Entries by Cayley

Albatros D.V

Entering service in May 1917, the Alhatros D.V was Germany’s answer to the British S.E.5 and French SPAD fighters, which were dominating the air war on the Western Front. Broadly similar to its forebear, The Albatros D.III, the D.V had an elegantly streamlined monocoque fuselage with a cowled Mercedes water-cooled engine and a large spinner over the propeller boss. It was an […]

Sukhoi Su-27

An old hand at dazzling air show spectators all over the world, the supersonic Sukhoi Su-27 is astonishingly agile for its size. However, this potent long-range air-superiority fighter presented serious problems during tests in its original form as the T10. Seven prototypes and a complete redesign later, it emerged with a brand new wing, undercarriage, and fuselage, as well as a large air […]

Blériot XI

French aviation pioneer Louis Bleriot’s Type XI monoplane won its place in the history books by making the first cross- Channel flight from France to England on 25 July 1909. Taking off from Les Baraques near Calais. Blériot flew for just over half an hour to land near Dover Castle in Kent and claim a £1,000 prize offered by newspaper magnate Lord […]

English Electric Canberra

The RAF retired its last three English Electric Canberras on 28 July 2006 after more than 55 years’ service. No wonder the Canberra is regarded as one of the most successful of all Britain’s military aircraft. Designed by E.W. Petter, the Canberra was the Royal Air Force’s (RAF’s) first jet bomber. In concept it resembled the famous World War […]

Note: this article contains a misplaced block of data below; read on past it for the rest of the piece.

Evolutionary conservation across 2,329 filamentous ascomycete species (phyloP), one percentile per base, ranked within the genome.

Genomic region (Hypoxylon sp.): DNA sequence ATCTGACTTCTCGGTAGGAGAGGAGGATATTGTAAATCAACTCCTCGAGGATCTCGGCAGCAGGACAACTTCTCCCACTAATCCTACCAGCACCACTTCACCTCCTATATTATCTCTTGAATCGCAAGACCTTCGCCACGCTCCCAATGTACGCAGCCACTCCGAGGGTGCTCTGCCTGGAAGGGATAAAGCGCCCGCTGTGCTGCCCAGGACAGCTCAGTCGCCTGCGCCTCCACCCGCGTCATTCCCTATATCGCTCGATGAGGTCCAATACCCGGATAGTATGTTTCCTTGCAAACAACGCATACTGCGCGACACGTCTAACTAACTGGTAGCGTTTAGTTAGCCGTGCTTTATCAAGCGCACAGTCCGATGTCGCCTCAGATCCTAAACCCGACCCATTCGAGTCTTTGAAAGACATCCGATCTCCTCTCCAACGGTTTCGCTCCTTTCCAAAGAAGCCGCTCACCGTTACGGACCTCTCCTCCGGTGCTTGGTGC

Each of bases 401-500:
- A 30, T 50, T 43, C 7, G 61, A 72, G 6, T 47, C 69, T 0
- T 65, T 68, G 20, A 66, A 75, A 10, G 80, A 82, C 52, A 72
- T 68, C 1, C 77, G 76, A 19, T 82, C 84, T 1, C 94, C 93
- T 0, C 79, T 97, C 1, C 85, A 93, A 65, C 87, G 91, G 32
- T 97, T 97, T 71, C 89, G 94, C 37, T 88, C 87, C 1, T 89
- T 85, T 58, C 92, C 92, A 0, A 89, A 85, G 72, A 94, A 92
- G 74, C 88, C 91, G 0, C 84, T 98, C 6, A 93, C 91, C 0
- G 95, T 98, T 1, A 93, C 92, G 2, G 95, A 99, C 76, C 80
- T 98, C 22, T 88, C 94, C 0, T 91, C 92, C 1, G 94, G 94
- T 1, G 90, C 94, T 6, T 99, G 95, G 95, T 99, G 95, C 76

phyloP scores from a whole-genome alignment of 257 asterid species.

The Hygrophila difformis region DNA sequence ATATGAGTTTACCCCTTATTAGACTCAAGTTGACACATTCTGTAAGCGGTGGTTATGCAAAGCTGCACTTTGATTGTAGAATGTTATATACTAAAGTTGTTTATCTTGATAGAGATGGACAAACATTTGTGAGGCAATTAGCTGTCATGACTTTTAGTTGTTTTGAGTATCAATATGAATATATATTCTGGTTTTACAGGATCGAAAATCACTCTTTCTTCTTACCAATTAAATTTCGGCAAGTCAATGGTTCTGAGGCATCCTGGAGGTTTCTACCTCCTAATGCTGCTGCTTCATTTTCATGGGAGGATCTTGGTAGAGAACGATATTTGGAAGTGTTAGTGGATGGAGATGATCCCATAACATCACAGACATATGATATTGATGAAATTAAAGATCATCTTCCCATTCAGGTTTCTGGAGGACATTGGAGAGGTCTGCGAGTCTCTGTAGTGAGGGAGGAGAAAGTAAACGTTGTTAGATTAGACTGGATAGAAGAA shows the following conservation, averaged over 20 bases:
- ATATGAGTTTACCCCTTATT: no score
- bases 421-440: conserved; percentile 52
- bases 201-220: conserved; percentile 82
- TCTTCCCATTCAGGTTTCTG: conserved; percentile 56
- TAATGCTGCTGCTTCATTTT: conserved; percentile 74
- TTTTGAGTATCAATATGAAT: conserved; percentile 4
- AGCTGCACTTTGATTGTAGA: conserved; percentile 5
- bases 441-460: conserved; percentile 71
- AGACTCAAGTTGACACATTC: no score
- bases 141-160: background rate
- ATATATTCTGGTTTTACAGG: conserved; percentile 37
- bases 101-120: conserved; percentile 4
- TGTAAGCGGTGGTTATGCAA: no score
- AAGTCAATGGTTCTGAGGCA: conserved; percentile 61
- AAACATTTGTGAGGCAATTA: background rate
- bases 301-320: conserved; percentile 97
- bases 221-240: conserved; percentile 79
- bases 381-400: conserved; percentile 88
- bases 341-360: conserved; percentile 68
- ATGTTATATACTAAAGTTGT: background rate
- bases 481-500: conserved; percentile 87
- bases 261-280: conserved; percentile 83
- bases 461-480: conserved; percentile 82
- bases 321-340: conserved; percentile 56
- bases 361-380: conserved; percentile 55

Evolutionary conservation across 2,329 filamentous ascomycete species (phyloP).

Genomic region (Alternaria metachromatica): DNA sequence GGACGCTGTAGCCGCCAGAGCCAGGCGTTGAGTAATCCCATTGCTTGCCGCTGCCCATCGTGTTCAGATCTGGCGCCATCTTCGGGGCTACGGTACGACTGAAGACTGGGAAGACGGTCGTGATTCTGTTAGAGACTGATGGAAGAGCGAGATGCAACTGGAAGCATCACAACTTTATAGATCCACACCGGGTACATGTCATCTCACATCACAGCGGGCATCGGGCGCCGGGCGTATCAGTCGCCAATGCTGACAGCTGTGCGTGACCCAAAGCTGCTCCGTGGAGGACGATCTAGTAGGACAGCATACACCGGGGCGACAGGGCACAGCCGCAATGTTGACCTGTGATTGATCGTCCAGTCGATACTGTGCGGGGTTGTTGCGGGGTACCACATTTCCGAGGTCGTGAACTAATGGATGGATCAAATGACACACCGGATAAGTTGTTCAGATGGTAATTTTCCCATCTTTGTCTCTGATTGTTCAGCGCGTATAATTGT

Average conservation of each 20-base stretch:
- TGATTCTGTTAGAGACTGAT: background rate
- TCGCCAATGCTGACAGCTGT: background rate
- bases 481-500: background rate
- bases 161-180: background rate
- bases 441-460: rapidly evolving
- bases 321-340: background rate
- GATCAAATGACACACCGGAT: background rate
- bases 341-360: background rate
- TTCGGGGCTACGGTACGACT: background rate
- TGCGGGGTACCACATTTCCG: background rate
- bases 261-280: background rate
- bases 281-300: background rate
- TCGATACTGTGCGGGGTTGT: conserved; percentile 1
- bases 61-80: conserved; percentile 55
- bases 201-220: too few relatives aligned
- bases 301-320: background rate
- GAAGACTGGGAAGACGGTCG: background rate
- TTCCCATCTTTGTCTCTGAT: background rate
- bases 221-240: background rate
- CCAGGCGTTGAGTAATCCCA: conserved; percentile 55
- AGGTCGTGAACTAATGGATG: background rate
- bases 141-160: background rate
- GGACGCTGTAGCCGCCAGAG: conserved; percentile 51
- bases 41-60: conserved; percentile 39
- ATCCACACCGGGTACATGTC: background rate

Friedrichshafen G. III

From the beginning of hostilities the German Army was keen to deploy large-sized, long-range aeroplanes as strategic bombers. Flugzeughau Friedrichshafen was one of several German aircraft manufacturers that struggled to supply a suitable Grossflugzeug (large aeroplane). Their first aircraft, the G.I of 1914, failed to go into production. Its successor, the G. II of 1916, entered service in limited numbers, but was […]

Lockheed F-104 Starfighter

When it first appeared in 1954, the super-fast, lightweight F-104 Starfighter was dubbed “the missile with a man in it”. Designed by Lockheed’s Kelly Johnson, it was both small and simple – indeed, F-104s were memorably described by journalist Tom Wolfe as “chimneys with little razor-blade wings”. The first combat aircraft capable of sustaining speeds above Mach 2, the Starfighter had an […]

Junkers-Ju 52/3m

The most famous Junkers aeroplane – the Tante Ju, as it became affectionately known – was produced in greater numbers than any other European transport aircraft. Evolved from the single-engine -Ju 52, the trimotor (3m) version was the last of the company’s designs to employ the distinctive corrugated-metal skinning originating from World War I. It was first flown in April 1932 with […]

Douglas DC-3

The most famous piston-engined airliner of all time, the DC-3 was tough, versatile, and economical – a masterpiece of functional design. It was an enlarged version of Douglas’s already successful DC-2, produced in response to a request from American Airlines president, C.R. Smith, for an aircraft to offer comfortable overnight travel. By increasing the length and girth of the DC-2’s fuselage, Douglas made room for […]